All this is not to mention the destruction of cultures, the replacement of local drinks with Coca Colonization, the loss of indigenous musics to Corporate pop schmear, etc etc. Hard to fathom, harder to feel. So let's try bringing it home. Suppose you went down to the village square - ok, so you went downtown - sorry, to the mall, looking for your favorite fiddler, I mean synthesizer, I mean...all right, so you went there expecting to hear your good old time honored, all-American muzak on the hidden speakers, and it had been replaced by some kind of Turkish-Laotian bagpiper! In your mall! How would you feel? Malled?
For example, the young woman serving me a chicken sandwich one day asked where I got my bracelet. I said Guatemala, so she goes "Oh. I got mine at the mall." So I'm like, ever wonder why they call it Guatemalla? So then she's all "I don't know much about politics." Well then for God's sake if you don't know much about politics don't buy anything until you find out. Jeez. One time in a restaurant I asked a woman where her jacket was from. She said Indonesia. Letting that pass, I commented that some of the patterns on it looked Guatemalan. She said, "You know I used to buy a lot of the Guatemalan stuff, but they don't keep up with the trends."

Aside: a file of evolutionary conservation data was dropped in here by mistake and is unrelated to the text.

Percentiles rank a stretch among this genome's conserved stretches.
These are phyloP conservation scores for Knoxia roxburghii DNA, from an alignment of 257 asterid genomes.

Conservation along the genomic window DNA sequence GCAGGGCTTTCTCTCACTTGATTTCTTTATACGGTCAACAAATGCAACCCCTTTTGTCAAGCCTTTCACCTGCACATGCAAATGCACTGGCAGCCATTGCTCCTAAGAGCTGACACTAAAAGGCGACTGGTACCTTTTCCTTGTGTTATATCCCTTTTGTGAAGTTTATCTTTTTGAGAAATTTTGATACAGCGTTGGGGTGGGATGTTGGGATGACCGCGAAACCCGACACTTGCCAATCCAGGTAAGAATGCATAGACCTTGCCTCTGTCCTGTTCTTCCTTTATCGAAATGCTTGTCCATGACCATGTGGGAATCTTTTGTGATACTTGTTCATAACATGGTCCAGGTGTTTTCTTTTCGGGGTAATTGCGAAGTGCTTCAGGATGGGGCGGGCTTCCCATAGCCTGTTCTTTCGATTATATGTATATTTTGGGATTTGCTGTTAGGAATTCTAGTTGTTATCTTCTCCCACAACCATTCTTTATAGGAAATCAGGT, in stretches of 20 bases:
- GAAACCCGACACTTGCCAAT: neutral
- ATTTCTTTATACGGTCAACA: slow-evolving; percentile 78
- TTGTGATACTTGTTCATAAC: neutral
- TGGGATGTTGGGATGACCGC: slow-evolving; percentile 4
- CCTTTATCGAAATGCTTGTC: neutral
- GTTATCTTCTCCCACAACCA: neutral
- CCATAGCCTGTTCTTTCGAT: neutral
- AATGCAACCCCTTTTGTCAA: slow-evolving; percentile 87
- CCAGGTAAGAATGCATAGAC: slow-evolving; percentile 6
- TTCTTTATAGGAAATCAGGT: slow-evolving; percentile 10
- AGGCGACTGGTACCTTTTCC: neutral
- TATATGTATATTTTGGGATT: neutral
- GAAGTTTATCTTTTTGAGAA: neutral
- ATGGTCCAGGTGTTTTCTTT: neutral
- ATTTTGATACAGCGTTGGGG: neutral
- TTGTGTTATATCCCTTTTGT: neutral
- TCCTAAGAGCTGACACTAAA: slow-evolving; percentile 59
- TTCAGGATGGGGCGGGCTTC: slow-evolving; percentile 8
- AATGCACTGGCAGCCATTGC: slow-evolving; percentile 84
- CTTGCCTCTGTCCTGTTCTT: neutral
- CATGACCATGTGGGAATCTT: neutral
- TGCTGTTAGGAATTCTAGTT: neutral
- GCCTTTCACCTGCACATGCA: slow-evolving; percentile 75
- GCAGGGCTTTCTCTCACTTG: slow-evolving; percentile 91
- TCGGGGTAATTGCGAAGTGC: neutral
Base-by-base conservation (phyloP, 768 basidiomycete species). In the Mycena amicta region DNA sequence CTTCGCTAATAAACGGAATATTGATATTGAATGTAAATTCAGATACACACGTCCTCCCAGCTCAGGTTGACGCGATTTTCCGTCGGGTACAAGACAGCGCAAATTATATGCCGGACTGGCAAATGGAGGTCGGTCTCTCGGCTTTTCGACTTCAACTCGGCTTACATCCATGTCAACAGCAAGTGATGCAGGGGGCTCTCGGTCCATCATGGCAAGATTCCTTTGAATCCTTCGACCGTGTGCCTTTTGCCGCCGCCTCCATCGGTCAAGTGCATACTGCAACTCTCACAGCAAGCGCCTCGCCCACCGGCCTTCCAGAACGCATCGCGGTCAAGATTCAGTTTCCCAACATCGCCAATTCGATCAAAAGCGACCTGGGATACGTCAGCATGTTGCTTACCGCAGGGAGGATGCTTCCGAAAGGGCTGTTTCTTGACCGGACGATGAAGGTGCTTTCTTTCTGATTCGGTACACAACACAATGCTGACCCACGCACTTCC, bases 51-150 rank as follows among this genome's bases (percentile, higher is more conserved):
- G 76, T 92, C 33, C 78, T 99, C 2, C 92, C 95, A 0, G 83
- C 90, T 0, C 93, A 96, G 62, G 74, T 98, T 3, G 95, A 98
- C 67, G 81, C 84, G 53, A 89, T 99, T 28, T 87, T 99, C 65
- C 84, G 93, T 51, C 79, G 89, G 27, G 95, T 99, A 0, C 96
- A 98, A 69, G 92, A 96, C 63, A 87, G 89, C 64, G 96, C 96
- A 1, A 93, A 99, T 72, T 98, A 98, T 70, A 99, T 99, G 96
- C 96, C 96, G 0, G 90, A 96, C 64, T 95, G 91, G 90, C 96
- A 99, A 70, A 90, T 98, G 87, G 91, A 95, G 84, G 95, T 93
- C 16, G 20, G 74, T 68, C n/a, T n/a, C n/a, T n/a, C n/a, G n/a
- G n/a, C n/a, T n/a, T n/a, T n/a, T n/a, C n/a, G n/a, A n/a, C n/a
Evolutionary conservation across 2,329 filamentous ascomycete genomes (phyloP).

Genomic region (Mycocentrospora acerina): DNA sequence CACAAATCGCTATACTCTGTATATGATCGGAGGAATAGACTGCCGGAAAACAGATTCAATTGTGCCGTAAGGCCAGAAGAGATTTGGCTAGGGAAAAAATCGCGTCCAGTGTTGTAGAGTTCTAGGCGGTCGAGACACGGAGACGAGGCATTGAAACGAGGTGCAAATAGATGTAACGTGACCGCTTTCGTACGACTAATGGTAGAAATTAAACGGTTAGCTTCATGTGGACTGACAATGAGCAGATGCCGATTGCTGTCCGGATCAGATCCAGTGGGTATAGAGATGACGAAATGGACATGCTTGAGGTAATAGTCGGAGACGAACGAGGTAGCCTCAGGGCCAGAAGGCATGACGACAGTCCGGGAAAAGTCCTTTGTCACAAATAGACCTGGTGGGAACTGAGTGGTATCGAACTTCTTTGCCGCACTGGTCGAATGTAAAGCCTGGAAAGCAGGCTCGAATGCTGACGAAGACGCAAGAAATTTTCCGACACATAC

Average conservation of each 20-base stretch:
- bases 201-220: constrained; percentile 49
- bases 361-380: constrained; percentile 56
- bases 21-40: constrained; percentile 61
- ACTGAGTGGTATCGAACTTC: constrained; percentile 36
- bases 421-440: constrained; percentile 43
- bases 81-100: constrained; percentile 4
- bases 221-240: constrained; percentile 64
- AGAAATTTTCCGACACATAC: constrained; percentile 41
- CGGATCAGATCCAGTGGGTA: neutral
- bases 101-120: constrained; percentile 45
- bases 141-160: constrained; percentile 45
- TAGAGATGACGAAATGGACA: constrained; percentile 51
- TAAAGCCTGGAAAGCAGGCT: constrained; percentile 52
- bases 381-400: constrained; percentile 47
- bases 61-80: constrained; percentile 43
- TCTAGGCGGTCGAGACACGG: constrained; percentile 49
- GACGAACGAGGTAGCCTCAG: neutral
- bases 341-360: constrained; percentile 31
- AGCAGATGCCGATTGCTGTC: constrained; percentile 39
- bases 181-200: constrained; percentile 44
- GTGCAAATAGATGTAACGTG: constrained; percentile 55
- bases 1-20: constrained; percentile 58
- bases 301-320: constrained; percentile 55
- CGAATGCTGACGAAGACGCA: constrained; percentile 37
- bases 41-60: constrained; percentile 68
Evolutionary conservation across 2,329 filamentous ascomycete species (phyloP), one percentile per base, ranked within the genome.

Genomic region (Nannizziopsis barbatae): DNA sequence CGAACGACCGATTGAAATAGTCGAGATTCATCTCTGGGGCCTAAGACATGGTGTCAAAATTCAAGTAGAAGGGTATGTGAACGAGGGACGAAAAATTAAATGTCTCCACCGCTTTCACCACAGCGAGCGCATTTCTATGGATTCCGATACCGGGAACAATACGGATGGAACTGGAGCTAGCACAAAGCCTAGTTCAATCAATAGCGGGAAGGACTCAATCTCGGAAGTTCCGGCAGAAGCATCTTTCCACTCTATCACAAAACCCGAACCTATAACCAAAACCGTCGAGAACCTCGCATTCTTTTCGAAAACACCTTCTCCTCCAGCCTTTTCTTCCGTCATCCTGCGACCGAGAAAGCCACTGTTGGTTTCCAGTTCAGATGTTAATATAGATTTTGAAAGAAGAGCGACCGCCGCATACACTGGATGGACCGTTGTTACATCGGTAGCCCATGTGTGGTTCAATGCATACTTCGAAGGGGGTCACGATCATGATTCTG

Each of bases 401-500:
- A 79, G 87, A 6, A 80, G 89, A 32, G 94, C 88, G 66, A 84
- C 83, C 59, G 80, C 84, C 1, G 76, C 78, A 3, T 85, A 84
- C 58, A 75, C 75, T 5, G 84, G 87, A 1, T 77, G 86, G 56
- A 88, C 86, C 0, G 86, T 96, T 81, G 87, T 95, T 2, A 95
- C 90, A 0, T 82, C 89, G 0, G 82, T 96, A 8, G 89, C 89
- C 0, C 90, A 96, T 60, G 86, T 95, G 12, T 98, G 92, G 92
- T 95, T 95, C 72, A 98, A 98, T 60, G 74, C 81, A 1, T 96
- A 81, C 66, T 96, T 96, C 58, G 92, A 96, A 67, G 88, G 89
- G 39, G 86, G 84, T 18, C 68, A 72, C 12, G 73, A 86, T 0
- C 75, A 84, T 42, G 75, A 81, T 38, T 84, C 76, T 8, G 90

She had a point there. Not a good point, but a point: what can trend-impaired Mayan Indians do when fashion shifts to Indonesia?
Standing on stage at a weekly outdoor fair in Eugene, Oregon recently I was heckled by three guys at once. Women don't heckle much. Either they're not as obnoxious, don't need the attention, or in this case, they got the joke. These guys were differently clued. Irony deficiency. I was doing my George Stump, Moderate Clearcutter impersonation (I hope the real one never shows up) and this one fellow said he lived in the forest and you could use everything that grew there for some purpose and he didn't want me tearing it all down. Fair enough. I just couldn't figure why he was dressed all in black. You don't need to wear black in the forest - there's nothing to be nihilistic about there. Unless he lives in a clearcut.
The second guy said you didn't need to cut trees for paper since you could make it better from hemp. Fine. The third guy was a logger, who I immediately invited on stage to share the microphone. It's like Republicans - I like them where I can see them. When they're out of office, I'm not sure what they're doing in their underground Think Lairs. I wanted this guy on stage where I could keep track of him.